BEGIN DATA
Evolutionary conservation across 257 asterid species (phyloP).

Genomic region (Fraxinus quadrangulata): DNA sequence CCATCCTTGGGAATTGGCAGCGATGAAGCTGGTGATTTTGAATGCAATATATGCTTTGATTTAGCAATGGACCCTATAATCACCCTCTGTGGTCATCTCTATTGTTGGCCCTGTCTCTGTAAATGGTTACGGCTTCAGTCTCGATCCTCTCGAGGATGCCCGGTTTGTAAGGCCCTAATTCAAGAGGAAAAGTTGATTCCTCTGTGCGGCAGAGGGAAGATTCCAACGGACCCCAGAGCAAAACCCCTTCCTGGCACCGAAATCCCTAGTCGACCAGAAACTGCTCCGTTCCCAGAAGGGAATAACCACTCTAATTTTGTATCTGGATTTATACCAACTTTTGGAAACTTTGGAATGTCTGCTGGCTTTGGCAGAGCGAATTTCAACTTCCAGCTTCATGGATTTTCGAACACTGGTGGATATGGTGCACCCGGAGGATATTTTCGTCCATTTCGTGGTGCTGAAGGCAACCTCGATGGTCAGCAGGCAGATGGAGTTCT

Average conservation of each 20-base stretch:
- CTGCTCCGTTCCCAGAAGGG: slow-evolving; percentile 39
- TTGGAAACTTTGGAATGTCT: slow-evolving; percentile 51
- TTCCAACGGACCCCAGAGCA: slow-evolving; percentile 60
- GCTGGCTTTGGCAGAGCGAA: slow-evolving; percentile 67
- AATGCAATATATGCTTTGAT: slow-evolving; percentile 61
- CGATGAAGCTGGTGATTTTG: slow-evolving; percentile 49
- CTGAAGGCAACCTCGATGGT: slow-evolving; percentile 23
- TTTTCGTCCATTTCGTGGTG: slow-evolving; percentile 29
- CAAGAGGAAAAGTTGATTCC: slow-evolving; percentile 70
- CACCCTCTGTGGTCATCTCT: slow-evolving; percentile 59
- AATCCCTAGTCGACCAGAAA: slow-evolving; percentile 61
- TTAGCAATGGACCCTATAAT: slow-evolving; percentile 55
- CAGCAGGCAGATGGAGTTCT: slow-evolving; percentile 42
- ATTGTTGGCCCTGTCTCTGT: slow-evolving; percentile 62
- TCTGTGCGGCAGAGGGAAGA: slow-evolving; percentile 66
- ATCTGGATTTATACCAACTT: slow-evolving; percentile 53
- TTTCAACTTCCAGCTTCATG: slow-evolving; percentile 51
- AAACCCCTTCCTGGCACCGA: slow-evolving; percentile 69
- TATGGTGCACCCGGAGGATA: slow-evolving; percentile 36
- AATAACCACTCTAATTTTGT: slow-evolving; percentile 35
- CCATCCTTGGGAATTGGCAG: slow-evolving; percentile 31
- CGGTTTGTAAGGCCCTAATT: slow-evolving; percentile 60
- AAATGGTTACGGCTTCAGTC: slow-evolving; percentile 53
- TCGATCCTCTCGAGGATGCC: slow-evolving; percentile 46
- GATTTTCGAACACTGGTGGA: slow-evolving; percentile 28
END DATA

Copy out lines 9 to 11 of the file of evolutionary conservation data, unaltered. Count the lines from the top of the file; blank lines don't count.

- CGATGAAGCTGGTGATTTTG: slow-evolving; percentile 49
- CTGAAGGCAACCTCGATGGT: slow-evolving; percentile 23
- TTTTCGTCCATTTCGTGGTG: slow-evolving; percentile 29